2. Increasing Industries

Every industry requires water in its production process. As a number of industries increases, more water is drawn from the ground. All of this result in depletion of the water table.

3. Agricultural Activities

In case of no or low rainfall, farmers use groundwater to irrigate their land for agriculture. This depletes the water table over the years. 

4. Deforestation

We know that plants and trees keep the soil bounded together and allow absorption of water in the soil. Uprooting them exposes the first layer of the soil which can get washed away easily. This affects the water table of that region.

5. Low Rainfall

In places where there is low or scanty rainfall the underground water table is generally low.

Distribution of Water

  • The distribution of water across the earth is not even due to different factors such as rainfall and climatic conditions.

  • Some places have a high amount of water while others face scarcity of water.

  • For Example, in India, places like Rajasthan get very low rainfall and hence have less water. On the other hand, places like Meghalaya receive high rainfall and have a high amount of water. Hence, there can be times when one part of India faces floods while other is suffering from a drought -like condition.

Rainfall in India

Figure 7: Rainfall in India

Water Management

  • No matter whether a place receives a high rainfall or low rainfall, water management is necessary to ensure that everyone gets access to an adequate amount of water.

  • Generally, the Civic authorities of a region are responsible for the adequate supply of water in that area.

  • They generally use a well-structured pipeline system to deliver water to every house and building of the locality.

  • Not only this it is also a responsibility of the civic authorities to prevent wastage of water and check if their supply system is adequate or not.

  • Along with these authorities, every individual is also responsible for saving water and preventing it from getting wasted. Hence, we should always keep a check on how we use water in our daily lives.

Water Harvesting or Rainwater Harvesting

Water harvesting or Rainwater harvesting

Figure 8: Water harvesting or Rainwater harvesting

  • The rainwater that falls on the earth is generally allowed to flow away.

  • However, it can be saved and used to replenish the groundwater levels of the Earth. This process of preventing rainwater from flowing away and storing it for different purposes such as replenishing groundwater levels, household chores or industrial purposes is called rainwater harvesting.

Bawris

An ancient practice of storing water involved construction of Bawris. In old times rainwater was collected in Bawris. However, with time their usage declined. Now due to scanty rainfall people are again using them to solve the problem of water storage.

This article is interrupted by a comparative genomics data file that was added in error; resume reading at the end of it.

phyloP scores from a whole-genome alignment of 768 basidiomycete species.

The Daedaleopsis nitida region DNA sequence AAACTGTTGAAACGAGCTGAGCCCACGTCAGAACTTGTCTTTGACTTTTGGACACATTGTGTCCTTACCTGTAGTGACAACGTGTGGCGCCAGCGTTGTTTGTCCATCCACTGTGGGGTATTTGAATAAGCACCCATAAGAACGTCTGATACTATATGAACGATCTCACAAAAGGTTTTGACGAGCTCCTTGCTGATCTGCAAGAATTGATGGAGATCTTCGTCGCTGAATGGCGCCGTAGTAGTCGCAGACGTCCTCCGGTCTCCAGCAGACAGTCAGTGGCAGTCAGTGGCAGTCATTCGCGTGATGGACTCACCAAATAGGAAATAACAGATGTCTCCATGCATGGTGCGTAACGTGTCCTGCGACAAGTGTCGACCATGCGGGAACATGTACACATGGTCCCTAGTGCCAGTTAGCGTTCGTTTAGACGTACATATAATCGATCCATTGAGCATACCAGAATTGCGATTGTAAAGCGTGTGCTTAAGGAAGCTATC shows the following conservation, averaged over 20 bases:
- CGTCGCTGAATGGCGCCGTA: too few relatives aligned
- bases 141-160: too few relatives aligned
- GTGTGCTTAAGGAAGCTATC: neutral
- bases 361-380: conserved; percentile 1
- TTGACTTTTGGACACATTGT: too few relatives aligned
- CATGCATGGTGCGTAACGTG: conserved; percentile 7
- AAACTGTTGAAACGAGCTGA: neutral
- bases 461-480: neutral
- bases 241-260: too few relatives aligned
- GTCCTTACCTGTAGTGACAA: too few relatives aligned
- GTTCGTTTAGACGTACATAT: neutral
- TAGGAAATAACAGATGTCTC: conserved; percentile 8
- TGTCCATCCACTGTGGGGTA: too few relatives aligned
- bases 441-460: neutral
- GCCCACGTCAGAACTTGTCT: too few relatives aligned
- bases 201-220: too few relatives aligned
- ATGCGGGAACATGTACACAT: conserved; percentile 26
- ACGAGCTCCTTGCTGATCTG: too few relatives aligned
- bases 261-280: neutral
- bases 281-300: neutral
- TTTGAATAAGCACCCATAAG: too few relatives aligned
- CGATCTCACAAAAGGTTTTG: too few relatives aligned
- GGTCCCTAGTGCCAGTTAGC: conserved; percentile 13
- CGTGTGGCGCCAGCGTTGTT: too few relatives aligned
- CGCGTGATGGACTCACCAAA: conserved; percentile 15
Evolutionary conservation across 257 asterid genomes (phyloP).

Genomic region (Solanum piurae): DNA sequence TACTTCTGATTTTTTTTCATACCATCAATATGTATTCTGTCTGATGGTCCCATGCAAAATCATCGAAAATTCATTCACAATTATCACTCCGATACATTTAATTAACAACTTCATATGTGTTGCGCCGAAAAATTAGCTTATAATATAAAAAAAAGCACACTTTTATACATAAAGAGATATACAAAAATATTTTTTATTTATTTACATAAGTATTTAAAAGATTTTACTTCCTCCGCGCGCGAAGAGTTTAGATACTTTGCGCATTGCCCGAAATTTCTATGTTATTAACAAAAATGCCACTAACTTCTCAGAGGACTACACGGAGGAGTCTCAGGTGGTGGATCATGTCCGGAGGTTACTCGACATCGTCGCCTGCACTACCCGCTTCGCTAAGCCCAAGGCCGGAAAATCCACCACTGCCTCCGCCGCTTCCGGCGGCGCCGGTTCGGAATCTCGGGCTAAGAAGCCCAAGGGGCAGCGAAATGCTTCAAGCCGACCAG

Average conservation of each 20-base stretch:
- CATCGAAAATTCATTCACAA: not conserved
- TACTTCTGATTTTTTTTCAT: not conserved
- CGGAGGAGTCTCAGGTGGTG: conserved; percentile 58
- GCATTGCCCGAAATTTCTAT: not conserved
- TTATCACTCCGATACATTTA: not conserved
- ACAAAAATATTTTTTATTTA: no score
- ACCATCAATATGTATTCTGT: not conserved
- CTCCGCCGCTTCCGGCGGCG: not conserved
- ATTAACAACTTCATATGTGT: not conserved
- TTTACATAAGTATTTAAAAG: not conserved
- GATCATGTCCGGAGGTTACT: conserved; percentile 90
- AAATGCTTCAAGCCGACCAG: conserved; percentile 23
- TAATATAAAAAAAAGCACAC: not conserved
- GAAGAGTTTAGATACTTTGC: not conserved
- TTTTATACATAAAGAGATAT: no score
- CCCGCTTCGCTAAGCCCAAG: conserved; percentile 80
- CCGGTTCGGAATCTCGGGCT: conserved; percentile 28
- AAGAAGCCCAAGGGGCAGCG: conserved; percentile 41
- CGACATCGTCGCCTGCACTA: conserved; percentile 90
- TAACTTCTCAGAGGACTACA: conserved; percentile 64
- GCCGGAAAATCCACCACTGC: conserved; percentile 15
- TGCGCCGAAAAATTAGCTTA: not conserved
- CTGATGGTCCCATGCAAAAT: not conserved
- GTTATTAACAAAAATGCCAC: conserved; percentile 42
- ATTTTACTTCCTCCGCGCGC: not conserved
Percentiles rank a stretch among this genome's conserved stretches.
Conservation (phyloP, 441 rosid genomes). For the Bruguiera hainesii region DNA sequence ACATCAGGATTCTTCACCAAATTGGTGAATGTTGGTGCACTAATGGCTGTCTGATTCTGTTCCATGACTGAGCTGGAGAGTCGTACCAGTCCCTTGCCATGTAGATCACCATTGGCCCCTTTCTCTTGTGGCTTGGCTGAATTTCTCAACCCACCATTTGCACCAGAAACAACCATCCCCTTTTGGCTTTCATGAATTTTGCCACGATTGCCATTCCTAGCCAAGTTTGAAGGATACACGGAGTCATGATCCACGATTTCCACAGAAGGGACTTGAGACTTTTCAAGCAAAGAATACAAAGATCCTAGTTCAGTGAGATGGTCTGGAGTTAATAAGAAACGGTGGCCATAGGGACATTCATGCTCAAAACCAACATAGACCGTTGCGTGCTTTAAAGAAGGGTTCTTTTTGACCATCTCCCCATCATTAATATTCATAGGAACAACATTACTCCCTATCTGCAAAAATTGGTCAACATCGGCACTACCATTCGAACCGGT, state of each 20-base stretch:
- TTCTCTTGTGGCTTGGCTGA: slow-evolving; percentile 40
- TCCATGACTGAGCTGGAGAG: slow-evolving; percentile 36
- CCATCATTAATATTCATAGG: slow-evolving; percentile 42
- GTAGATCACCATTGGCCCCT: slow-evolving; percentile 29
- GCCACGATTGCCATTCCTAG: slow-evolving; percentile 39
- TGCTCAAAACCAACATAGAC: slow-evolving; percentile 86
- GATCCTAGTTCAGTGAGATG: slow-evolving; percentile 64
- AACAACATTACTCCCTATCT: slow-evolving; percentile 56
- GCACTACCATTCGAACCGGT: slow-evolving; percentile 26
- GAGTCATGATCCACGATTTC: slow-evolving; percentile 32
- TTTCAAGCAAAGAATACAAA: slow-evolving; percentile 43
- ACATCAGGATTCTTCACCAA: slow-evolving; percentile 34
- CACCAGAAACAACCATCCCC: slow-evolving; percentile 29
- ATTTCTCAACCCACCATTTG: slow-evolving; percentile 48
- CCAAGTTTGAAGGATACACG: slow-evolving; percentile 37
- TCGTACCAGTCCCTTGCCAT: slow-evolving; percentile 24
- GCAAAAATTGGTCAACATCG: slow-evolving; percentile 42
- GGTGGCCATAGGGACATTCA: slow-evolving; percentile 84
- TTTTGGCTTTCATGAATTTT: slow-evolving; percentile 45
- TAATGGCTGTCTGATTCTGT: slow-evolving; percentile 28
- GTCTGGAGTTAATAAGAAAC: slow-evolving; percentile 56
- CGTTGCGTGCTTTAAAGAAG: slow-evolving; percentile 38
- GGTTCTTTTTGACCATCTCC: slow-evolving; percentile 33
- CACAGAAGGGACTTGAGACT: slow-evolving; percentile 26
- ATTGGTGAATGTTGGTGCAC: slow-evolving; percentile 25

Drip Irrigation

  • It is an allocation technique used by farmers to water their fields.

  • In this, water is allowed to slowly drip into the plants so that their water directly gets into the roots of the plants.

  • This minimizes evaporation, saves water and allows the nutrients to reach the plants easily.

  • Narrow tubes are used to make water reach the roots of the plants in drip irrigation.

Drip irrigation

Figure 9: Drip irrigation

How can we save water?

We can adopt different ways to minimize the wastage of water:

  • Always keep the taps closed while brushing or washing the face to prevent water from flowing away unnecessarily. One should use it only when needed.

  • Fix any water taps that are leaking, immediately.

  • Instead of taking a shower use a bucket to take bath.

  • Use water left from washing clothes for mopping the floor and washing cars instead of running water.

  • Water your plans in the morning or evening times so that the water does not immediately get evaporated.

  • Do not waste food as it takes a lot of water to irrigate the fruits and vegetables.

  • Do not throw away water unnecessarily. Use water in a judicious amount

Outdoor Water Conservation Tips

Figure 10: Outdoor Water Conservation Tips

Indoor Water Conservation Tips

Figure 11: Indoor Water Conservation Tips

How scarcity of water affects the plants?

  • The plants get dried up as they get no water and hence they can die.

  • There is no water to conduct photosynthesis and hence they are not able to produce any food.

  • They will not be able to grow upright because of scarce water.

  • They will no longer be able to get enough nutrients from the soil because of less or water.

  • As a result, there will be no food, no oxygen and hence no life without the plants.